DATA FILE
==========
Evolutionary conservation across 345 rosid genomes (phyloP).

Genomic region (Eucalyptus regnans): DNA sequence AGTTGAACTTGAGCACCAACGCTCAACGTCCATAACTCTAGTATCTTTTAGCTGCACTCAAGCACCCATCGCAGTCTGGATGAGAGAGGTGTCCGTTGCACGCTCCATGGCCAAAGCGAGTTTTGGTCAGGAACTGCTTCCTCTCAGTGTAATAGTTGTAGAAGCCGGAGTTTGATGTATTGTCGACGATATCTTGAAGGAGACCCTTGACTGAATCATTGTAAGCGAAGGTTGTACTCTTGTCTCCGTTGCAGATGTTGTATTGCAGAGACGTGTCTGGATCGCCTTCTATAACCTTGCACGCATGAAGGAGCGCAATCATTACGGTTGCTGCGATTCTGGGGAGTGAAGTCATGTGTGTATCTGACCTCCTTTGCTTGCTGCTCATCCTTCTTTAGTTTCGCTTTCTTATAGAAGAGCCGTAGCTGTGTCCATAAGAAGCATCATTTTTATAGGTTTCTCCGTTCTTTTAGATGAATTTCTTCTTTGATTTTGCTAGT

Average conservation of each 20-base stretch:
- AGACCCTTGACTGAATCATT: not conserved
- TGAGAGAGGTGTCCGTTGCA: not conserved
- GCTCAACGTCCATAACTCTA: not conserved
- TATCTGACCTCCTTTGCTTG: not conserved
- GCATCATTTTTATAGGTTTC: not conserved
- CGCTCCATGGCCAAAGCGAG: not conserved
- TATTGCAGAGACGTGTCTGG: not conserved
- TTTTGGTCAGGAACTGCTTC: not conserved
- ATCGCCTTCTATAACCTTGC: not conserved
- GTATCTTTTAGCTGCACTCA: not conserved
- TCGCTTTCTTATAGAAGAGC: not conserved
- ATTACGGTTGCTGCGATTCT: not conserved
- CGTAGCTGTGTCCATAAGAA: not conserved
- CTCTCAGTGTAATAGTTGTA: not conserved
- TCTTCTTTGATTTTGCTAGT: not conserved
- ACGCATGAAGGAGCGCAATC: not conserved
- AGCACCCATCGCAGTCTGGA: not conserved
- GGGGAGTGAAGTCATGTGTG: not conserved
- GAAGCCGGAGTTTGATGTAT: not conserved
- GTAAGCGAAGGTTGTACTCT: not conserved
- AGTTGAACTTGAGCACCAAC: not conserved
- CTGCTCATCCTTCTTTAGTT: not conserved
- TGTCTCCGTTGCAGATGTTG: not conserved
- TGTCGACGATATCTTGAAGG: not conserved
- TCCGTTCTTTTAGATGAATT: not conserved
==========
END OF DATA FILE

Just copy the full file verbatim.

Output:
Evolutionary conservation across 345 rosid genomes (phyloP).

Genomic region (Eucalyptus regnans): DNA sequence AGTTGAACTTGAGCACCAACGCTCAACGTCCATAACTCTAGTATCTTTTAGCTGCACTCAAGCACCCATCGCAGTCTGGATGAGAGAGGTGTCCGTTGCACGCTCCATGGCCAAAGCGAGTTTTGGTCAGGAACTGCTTCCTCTCAGTGTAATAGTTGTAGAAGCCGGAGTTTGATGTATTGTCGACGATATCTTGAAGGAGACCCTTGACTGAATCATTGTAAGCGAAGGTTGTACTCTTGTCTCCGTTGCAGATGTTGTATTGCAGAGACGTGTCTGGATCGCCTTCTATAACCTTGCACGCATGAAGGAGCGCAATCATTACGGTTGCTGCGATTCTGGGGAGTGAAGTCATGTGTGTATCTGACCTCCTTTGCTTGCTGCTCATCCTTCTTTAGTTTCGCTTTCTTATAGAAGAGCCGTAGCTGTGTCCATAAGAAGCATCATTTTTATAGGTTTCTCCGTTCTTTTAGATGAATTTCTTCTTTGATTTTGCTAGT

Average conservation of each 20-base stretch:
- AGACCCTTGACTGAATCATT: not conserved
- TGAGAGAGGTGTCCGTTGCA: not conserved
- GCTCAACGTCCATAACTCTA: not conserved
- TATCTGACCTCCTTTGCTTG: not conserved
- GCATCATTTTTATAGGTTTC: not conserved
- CGCTCCATGGCCAAAGCGAG: not conserved
- TATTGCAGAGACGTGTCTGG: not conserved
- TTTTGGTCAGGAACTGCTTC: not conserved
- ATCGCCTTCTATAACCTTGC: not conserved
- GTATCTTTTAGCTGCACTCA: not conserved
- TCGCTTTCTTATAGAAGAGC: not conserved
- ATTACGGTTGCTGCGATTCT: not conserved
- CGTAGCTGTGTCCATAAGAA: not conserved
- CTCTCAGTGTAATAGTTGTA: not conserved
- TCTTCTTTGATTTTGCTAGT: not conserved
- ACGCATGAAGGAGCGCAATC: not conserved
- AGCACCCATCGCAGTCTGGA: not conserved
- GGGGAGTGAAGTCATGTGTG: not conserved
- GAAGCCGGAGTTTGATGTAT: not conserved
- GTAAGCGAAGGTTGTACTCT: not conserved
- AGTTGAACTTGAGCACCAAC: not conserved
- CTGCTCATCCTTCTTTAGTT: not conserved
- TGTCTCCGTTGCAGATGTTG: not conserved
- TGTCGACGATATCTTGAAGG: not conserved
- TCCGTTCTTTTAGATGAATT: not conserved